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GONDOLIN: In The Hobbit, it sounded marvellous --- Golden and Magical somehow --- but in The Silmarillion it seems more Dark and Drab and Serious.
I think that's true for a lot of things when you compare The Hobbit to the rest of Tolkien's writings. Just look at the role of the Ring: it goes from being a magic trinket that turns you invisible to a weapon designed to conquer the known world. :P
I find it a bit sad. Perhaps in time JRRT might have seen sense, consigned the Silmarillion to a footnote of history, re-written LotR in a more Hobbitian way - and made everyone happy. <img src='/images/smileys/bigsmile.gif' border='0' alt='Big Smile Smilie' /> (AntiEldoSpam4)
There are some people who prefer the more serious style, though. <img src='/images/smileys/wink.gif' border='0' alt='Wink Smilie' /> Personally I like both and wouldn't want to lose either.
I think Gondolin is bright and shiny in the silmarillion, sure it gets demolished, but I feel that makes it all the more fantastic. I personally like the Silmarillion more than LOTR because of the fact that everything in the Silmarillion is beautiful, but sad. And the sad part doesn't make you sad, because you know LOTR comes after, though Middle Earth in the third age seems a bit boring compared to its past...
Everything was better in the past and the older you become the more apparent this seems.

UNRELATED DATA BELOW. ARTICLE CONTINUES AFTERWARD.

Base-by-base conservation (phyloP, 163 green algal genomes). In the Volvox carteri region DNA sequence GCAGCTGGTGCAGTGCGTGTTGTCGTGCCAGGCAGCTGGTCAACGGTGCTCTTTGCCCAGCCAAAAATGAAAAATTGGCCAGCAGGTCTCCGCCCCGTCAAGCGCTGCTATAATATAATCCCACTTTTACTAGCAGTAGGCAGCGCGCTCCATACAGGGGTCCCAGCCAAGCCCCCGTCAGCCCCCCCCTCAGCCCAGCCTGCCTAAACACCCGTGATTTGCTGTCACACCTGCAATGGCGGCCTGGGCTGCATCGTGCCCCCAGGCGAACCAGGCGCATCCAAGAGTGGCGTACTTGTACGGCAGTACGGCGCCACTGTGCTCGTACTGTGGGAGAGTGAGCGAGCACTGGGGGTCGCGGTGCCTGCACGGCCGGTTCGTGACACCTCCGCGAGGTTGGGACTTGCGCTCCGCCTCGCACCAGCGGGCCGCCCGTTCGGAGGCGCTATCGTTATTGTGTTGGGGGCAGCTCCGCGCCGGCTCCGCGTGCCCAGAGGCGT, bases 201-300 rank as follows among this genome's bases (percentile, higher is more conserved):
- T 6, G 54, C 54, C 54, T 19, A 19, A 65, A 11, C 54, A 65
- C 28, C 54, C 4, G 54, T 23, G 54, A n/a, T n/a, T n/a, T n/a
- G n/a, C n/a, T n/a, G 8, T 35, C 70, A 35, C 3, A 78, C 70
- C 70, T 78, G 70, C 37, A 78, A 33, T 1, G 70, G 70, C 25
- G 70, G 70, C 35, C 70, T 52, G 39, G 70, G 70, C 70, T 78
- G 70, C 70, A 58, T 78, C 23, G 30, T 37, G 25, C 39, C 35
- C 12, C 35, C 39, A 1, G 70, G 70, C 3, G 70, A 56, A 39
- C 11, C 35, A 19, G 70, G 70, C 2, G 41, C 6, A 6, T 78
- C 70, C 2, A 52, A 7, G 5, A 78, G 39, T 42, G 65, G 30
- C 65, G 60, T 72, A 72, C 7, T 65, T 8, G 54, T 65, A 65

You are clearly not just a pretty nose, Tin, you also have an old soul - that means a poetic soul. Mr Tyrant, you have an old soul (presumably that fits perfectly and appropriately inside your body) - that means a nostalgic soul ---- poor soul! Got one of them myself ---- sad business all round. Why do I feel both happy and sad just now? Am I having a Gondolian moment?
My opinion, for what it's worth: The styles of writing in The Hobbit and the Silmarillion have always had that same difference to me. I often think of The Hobbit in terms of a storybook, and the Silmarillion in terms of a history book. Though I must say that I prefer the Silmarillion to most history books. Much more interesting, despite the huge amount of strange Elvish names just waiting to be mixed up. But, of course, a place described in a storybook and a place described in a storybook are usually going to sound that way. History books are dealing with (sometimes Dark and Drab) Serious Subjects, and therefore sound Serious. Very serious. Storybooks usually make the good parts sound very, very good, and the bad parts sound very, very bad; therefore Gondolin, being good, sounds very, very good in the Hobbit, while in the Silmarillion it sounds more serious. I like both ways of looking at it.
Actually, I think of the Silmarillion as more like The Bible (or the Vedas) than a history book. :ugeek: [b:3n5cfuw8]GB[/b:3n5cfuw8]
Actually, I think of the Silmarillion as more like The Bible (or the Vedas) than a history book. :ugeek: [b:bqrhg420]GB[/b:bqrhg420]